Esoteric Dissertations from a One-Track Mind

June 2, 2007

Motives Of Production

Filed under: books, capitalism — codesmithy @ 7:53 am

I’m finishing up “Atlas Shrugged” by Ayn Rand.  To say that she is guilty of conflation of terms is a tad understatement.  I’ll probably write a post about her apparent attitudes towards sex which strikes me a perfect example of cognitive dissonance between typical Western shame and sexual freedom through rational means.  Although, in her championing of her brand of capitalism (at least from the first 1000 pages), I get the sense of a woman who is trying to fake an orgasm.  She is doing all she can to demonstrate her unquestioned excitement, enthusiasm and devotion, but something about the whole production doesn’t ring true.  I’m not saying that she is faking everything, just that it is an exaggeration, and she, in reality, probably didn’t have the clarity of vision that she attempts to portray in her novel.  I couldn’t point to any concrete example and ruthlessly defend it, but rather the consistent over-the-top drum beating just makes me think that it might be because she has something to hide.  It is not completely unprecedented (scroll down to the sex scandal) that those with apparently the most impassioned convictions actually hold lingering doubts.   Just an observation that sometimes leaders have more reservations than their followers.

Now that I have accused the poor woman of hypocrisy.  I will now do her the greater disservice of agreeing with her.  “Atlas Shrugged” is fundamentally a story of economic motives.  In that respect, there are three main economic motives: coercion, free exchange, and social pooling.  Coercion is what Rand frequently calls looting.  It is the taking of goods and services by means of force or threat of force.  Free exchange is what we would get under libertarian or Rand’s ideals of individual rational self-interest.  Social pooling is a union structure where individuals pool effort so that everyone shares the benefit of the pool.

Free exchange can be considered the modus operandi of a capital economy as social pooling is for socialism or communism.  Rand doesn’t make a clear distinction between coercion and social pooling, in that sense she considers them equivalent according to moral principles.  A central aspect of her philosophy is that she considers morality and economic motives inseparable.  A similar meme is present in Milton Friedman’s “Capitalism and Freedom.”  She appears to think that social pooling requires coercion.  However, I feel lumping them into the same heading or saying that they are equivalent is disingenuous.

Social pooling works well in the context of the “revolutionary spirit” of communism.  Unfortunately, much like the prisoner’s dilemma, everyone has an incentive to cheat.  In many cases, it is simply a matter of trust.  People have to do the “right” thing according to the rational of what is best for the group, not what is best for the individual.  This seems to come easily in the honey-moon phase of a socialist revolution, but once the euphoria is gone, problems quickly develop.  It is important to note, all the individuals are better off, but cheating is a constant temptation.  Free exchange ends up in suboptimal states for all individuals but removes the incentives for cheating from the group.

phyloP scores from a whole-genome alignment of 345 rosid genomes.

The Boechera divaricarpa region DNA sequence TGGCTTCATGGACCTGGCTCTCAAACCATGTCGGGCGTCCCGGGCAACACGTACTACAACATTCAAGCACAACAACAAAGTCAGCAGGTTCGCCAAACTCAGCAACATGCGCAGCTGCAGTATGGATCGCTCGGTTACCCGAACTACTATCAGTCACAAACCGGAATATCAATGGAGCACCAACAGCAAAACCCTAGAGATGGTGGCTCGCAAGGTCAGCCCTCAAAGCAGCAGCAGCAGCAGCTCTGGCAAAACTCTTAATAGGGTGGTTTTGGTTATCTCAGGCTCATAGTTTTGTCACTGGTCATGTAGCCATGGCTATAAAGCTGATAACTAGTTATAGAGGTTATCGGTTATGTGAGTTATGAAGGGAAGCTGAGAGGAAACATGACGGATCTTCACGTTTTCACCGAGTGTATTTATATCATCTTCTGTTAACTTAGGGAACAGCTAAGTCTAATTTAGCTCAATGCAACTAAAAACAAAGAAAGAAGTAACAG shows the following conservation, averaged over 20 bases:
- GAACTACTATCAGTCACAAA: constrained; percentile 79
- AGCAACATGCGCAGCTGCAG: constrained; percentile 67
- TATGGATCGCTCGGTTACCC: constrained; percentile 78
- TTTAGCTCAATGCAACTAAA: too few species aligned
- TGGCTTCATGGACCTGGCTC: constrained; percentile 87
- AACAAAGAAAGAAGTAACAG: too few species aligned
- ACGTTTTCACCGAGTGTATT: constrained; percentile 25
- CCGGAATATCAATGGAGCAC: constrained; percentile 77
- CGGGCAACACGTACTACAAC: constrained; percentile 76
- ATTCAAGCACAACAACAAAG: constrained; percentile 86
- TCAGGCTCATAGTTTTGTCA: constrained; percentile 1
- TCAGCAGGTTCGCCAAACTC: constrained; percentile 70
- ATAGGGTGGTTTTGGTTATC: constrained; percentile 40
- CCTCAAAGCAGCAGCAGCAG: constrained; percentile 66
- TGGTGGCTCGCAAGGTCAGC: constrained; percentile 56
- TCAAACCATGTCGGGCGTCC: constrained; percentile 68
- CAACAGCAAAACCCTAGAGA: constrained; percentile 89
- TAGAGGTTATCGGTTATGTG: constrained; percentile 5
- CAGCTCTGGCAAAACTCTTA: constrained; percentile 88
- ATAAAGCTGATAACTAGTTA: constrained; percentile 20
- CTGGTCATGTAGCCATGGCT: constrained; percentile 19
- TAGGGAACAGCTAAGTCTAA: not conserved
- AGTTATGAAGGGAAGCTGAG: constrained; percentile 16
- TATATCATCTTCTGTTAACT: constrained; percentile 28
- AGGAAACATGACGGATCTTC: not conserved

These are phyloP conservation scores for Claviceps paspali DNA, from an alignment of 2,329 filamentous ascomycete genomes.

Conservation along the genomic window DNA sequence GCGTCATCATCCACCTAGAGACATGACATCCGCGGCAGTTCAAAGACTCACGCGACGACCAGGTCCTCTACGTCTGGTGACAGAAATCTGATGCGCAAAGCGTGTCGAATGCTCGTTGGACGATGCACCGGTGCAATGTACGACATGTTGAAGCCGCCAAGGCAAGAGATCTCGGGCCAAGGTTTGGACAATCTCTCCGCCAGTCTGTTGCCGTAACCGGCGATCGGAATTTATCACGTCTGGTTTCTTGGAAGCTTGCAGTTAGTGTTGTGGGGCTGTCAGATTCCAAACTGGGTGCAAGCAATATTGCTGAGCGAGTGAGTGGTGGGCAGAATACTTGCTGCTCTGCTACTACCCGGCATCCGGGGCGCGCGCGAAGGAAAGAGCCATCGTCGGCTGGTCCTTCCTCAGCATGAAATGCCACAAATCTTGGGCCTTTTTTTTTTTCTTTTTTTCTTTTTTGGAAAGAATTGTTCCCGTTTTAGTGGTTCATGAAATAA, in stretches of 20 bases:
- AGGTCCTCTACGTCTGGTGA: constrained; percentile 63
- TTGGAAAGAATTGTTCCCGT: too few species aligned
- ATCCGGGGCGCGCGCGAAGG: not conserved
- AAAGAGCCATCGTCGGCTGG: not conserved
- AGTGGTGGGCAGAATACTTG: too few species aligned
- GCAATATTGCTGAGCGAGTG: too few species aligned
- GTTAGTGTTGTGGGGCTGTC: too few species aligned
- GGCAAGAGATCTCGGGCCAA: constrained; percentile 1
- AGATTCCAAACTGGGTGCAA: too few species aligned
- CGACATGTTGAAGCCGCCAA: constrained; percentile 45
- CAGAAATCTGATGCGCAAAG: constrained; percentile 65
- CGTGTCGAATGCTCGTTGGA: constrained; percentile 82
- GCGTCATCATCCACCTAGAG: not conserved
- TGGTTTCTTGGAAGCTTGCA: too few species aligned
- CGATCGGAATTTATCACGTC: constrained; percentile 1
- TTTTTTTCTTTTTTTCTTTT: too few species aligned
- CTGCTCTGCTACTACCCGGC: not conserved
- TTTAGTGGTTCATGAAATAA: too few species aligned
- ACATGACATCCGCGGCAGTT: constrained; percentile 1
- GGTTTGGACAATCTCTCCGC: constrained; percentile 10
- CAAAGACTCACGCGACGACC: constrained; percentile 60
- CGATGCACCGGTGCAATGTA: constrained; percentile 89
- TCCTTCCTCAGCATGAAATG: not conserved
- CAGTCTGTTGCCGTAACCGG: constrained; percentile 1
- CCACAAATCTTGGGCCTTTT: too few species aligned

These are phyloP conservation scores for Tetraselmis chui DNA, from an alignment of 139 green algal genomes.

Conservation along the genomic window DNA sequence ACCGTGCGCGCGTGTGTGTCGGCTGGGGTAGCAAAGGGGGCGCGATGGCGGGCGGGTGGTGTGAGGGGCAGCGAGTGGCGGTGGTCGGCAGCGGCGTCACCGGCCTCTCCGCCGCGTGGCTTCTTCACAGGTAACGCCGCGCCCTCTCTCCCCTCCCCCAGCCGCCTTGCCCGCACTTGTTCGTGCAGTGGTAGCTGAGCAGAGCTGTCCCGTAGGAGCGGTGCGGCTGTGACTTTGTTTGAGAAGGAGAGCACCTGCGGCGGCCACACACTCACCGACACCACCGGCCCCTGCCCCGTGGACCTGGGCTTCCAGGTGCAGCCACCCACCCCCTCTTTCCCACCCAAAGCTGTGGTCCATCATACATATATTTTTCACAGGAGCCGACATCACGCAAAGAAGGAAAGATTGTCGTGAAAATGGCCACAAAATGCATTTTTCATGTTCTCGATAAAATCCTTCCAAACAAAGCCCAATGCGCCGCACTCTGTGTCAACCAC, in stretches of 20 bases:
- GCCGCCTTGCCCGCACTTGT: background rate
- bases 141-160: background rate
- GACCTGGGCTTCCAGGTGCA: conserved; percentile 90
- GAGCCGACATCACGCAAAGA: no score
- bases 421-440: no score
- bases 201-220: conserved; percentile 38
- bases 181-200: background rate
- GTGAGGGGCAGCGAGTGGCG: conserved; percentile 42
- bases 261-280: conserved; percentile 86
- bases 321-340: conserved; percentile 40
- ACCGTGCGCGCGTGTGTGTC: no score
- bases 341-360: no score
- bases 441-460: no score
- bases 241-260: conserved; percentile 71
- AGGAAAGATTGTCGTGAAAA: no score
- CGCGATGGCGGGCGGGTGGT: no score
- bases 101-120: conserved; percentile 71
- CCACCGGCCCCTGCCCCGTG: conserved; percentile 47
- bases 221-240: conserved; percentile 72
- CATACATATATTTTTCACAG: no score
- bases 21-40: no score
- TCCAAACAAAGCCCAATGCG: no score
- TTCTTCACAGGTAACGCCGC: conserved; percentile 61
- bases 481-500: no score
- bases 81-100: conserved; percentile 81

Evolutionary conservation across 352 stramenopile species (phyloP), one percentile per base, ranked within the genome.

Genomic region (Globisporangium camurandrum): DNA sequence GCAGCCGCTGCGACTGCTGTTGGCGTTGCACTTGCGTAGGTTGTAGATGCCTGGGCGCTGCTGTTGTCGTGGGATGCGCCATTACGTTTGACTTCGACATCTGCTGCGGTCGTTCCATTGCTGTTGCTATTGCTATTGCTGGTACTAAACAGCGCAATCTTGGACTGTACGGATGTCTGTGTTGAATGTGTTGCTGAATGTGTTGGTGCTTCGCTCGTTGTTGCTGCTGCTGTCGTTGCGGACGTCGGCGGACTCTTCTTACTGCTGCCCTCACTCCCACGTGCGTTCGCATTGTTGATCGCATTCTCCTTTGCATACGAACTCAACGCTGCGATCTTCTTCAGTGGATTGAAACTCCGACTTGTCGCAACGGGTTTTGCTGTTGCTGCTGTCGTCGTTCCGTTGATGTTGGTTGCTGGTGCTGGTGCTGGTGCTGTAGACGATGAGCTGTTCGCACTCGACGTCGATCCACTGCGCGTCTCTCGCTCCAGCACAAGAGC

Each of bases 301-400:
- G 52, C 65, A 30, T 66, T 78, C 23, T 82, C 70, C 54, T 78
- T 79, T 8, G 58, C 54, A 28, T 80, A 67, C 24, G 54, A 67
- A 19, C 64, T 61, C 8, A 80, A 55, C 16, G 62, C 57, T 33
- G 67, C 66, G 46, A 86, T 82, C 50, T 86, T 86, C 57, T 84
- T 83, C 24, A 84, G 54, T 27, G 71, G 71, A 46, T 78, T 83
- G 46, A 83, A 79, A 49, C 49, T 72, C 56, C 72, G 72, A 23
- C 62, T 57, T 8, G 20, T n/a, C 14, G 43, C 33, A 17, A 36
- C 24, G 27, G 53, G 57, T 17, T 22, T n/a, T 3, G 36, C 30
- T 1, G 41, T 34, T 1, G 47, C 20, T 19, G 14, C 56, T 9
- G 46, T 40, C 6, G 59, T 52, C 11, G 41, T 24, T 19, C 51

In this view, capitalism is not better than socialism or communism at producing favorable economic outcomes.  In fact, it is worse.  It is that free exchange/capitalism is the stable solution.  It forces individuals into suboptimal solutions by ensuring they won’t be victimized by cheaters.  Note, this view is the polar opposite of how Rand presents the issue in her book.  Now, whether or not either of these systems can stop the rise of a purely coercive economy (slavery, serfdom, etc.) is still a battle that is being played out in history.

However, it is interesting to note that the optimal strategy for the prisoner’s dilemma is tit-for-tat.  That is cooperate with those that cooperate with you, and punish those that cheat.  However, it requires a memory of those who cooperated and were uncooperative, but it does lead along the avenue that maybe we shouldn’t be presenting the two systems in a completely either/or fashion.

Regardless, it is tough to deny the hold that Native American culture of communism had on those that were exposed to it.  Communism did work on small scales.  However, it is difficult to imagine it working on industrial scales.

What is frustrating is that it is a matter of individual choice, so it seems like with the proper conditioning large scale communism or socialism could work.  But, given that the economy is an essential piece to people’s well being, I would suggest that it would be appropriate to try if one could form a country in which 1) no abortions took place with free access or 2) no illicit drugs were taken with free access.  For communism to work, people have to be trusted to do the right thing in the vast majority of cases.  If a society could demonstrate  and sustain one of these properties where the motives to cheat are so innate, it would give sufficient hope that communism or socialism would also work.

I have no hope of this happening in American society in my lifetime, so I would rather stick with capitalism for the majority of cases, some socialism where it makes sense, and stave off a purely coercive economy in the meantime.


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